Today’s post was provided by guest writer Michael Cross, whose love of the Dark Universe is rather uncanny.
Universal Studios’ Dark Universe was a terrific idea. Rebooting the monster franchise and having them cross paths on the big screen again excited me more than the current crop of superhero movies out today — and there are a lot — as I grew up loving the classic monsters and not comic book characters. Perhaps that’s because of exposure.
As a kid, the superhero climate was drastically different. Other than The Adventures of Superman or the Adam West Batman, there wasn’t much. Compare that to the 30 plus Universal Monster films, starting in 1931 with Dracula — or 1923 with The Hunchback of Notre Dame — and ending in 1955 with The Creature Walks Among Us, all of which played in heavy rotation on the weekends, there was plenty to indulge.
Growing up, what I took from these movies were the little moments and not the films as a whole: the wonderful opening graveyard scene or Lon Chaney Jr’s nervous breakdown during a sing along at a town festival in Frankenstein Meets The Wolfman, and most frighteningly, the female lead aging thousands of years in mere moments as she was carried into a swamp in The Mummy’s Ghost.
The first entry in the Dark Universe, 2017’s The Mummy, borrows more from 1940’s The Mummy’s Hand, that film followed two American fortune hunters who served as comedic relief when they weren’t in a scene with Kharis, the slow walking bandaged monster that casual fans would recognize. This “light comedy throughout the mayhem” approach was adopted by Tom Cruise and Jake Johnson in the new film, presumably checking off the boxes of what a modern theater goer would want to see.
But they didn’t.
The Mummy drastically under-performed at the North American box office. Universal put the next film in the series, Bill Condon’s The Bride of Frankenstein, on hold indefinitely and The Dark Universe’s architects, Alex Kurtzman and Chris Morgan, jumped ship. Clearly, audiences don’t care about the Universal Monsters.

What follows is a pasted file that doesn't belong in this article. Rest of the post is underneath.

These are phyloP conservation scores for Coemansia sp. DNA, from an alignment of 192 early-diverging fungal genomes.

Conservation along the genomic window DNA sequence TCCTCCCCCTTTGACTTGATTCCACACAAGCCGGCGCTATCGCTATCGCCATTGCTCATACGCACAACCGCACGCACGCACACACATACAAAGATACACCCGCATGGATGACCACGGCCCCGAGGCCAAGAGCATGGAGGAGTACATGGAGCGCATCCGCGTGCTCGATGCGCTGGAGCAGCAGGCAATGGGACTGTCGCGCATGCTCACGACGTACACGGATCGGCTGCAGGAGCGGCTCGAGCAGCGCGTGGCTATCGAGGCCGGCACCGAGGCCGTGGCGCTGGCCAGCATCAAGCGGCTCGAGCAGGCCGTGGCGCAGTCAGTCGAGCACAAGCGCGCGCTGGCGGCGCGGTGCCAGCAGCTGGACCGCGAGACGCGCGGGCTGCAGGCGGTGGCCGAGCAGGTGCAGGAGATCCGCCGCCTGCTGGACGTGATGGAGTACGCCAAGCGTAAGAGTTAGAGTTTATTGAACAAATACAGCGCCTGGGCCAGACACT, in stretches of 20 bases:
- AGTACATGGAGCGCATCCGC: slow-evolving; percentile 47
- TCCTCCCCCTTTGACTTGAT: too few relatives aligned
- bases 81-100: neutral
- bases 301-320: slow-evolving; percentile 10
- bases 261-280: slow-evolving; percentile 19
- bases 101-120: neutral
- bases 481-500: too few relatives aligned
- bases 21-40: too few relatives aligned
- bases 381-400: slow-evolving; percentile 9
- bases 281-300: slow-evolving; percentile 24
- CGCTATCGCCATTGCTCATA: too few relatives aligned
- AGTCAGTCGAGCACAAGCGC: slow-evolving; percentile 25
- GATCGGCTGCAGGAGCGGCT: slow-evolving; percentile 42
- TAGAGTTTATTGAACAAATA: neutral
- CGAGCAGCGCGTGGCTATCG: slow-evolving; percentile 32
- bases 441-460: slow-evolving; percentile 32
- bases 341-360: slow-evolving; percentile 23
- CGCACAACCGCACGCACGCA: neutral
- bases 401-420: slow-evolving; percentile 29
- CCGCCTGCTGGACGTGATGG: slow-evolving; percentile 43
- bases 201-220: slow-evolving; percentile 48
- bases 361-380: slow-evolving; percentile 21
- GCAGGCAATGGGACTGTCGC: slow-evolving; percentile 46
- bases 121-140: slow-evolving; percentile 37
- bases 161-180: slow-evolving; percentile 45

Those films, though I love them, were very much of their time. They’re like Shakespeare, incredibly important pieces of entertainment that are appreciated, almost academically now. When a modern audience looks for a character drama, why should they read Macbeth when they can just watch a thematically similar story in prestige television like Breaking Bad?
Horror has evolved, but will the Dark Universe? As recently as January 2018, rumors spread that Bill Condon had hired a crew to resume production on a more standalone version of The Bride of Frankenstein. As a fan, and the director of Gods and Monsters — a biopic about the original’s director, James Whale — Condon’s the perfect choice for a loving tribute.
But what does Universal hope to accomplish at this point? How much money would they be willing to put into this thing? “From the Director of “‘Beauty and the Beast’” would probably be the only way to sell it to the masses. Theater attendance is down, streaming services are up. Perhaps Universal’s best bet would be to put the monsters into one of their reliable cash cows: The Fast and the Furious and the Monsters? Dwayne Johnson and Kevin Hart meet Frankenstein?
Writing this, I think back to 1943’s Son of Dracula. In it, a woman named Katherine leaves her boyfriend Frank for Count Dracula himself. The twist is that she’s only using Dracula to become immortal so she can then live forever with her true love Frank. The film ends with Frank destroying both of them.
Why is the Dark Universe coming to an end?
…because Dracula is the Universal Monsters, Katherine is the Dark Universe, and Frank is the modern movie going audience.
About Michael Cross:
Man of a certain age, Michael grew up in Upstate New York in the 1960’s & 70’s, now lives in Kissimmee Florida, away from the unforgiving snow of North East Winters. His interests include Auteur Directors, pre-1980’s exploitation & horror movies, Film Noir, Godzilla, & James Bond. You can find him on twitter @mocross63.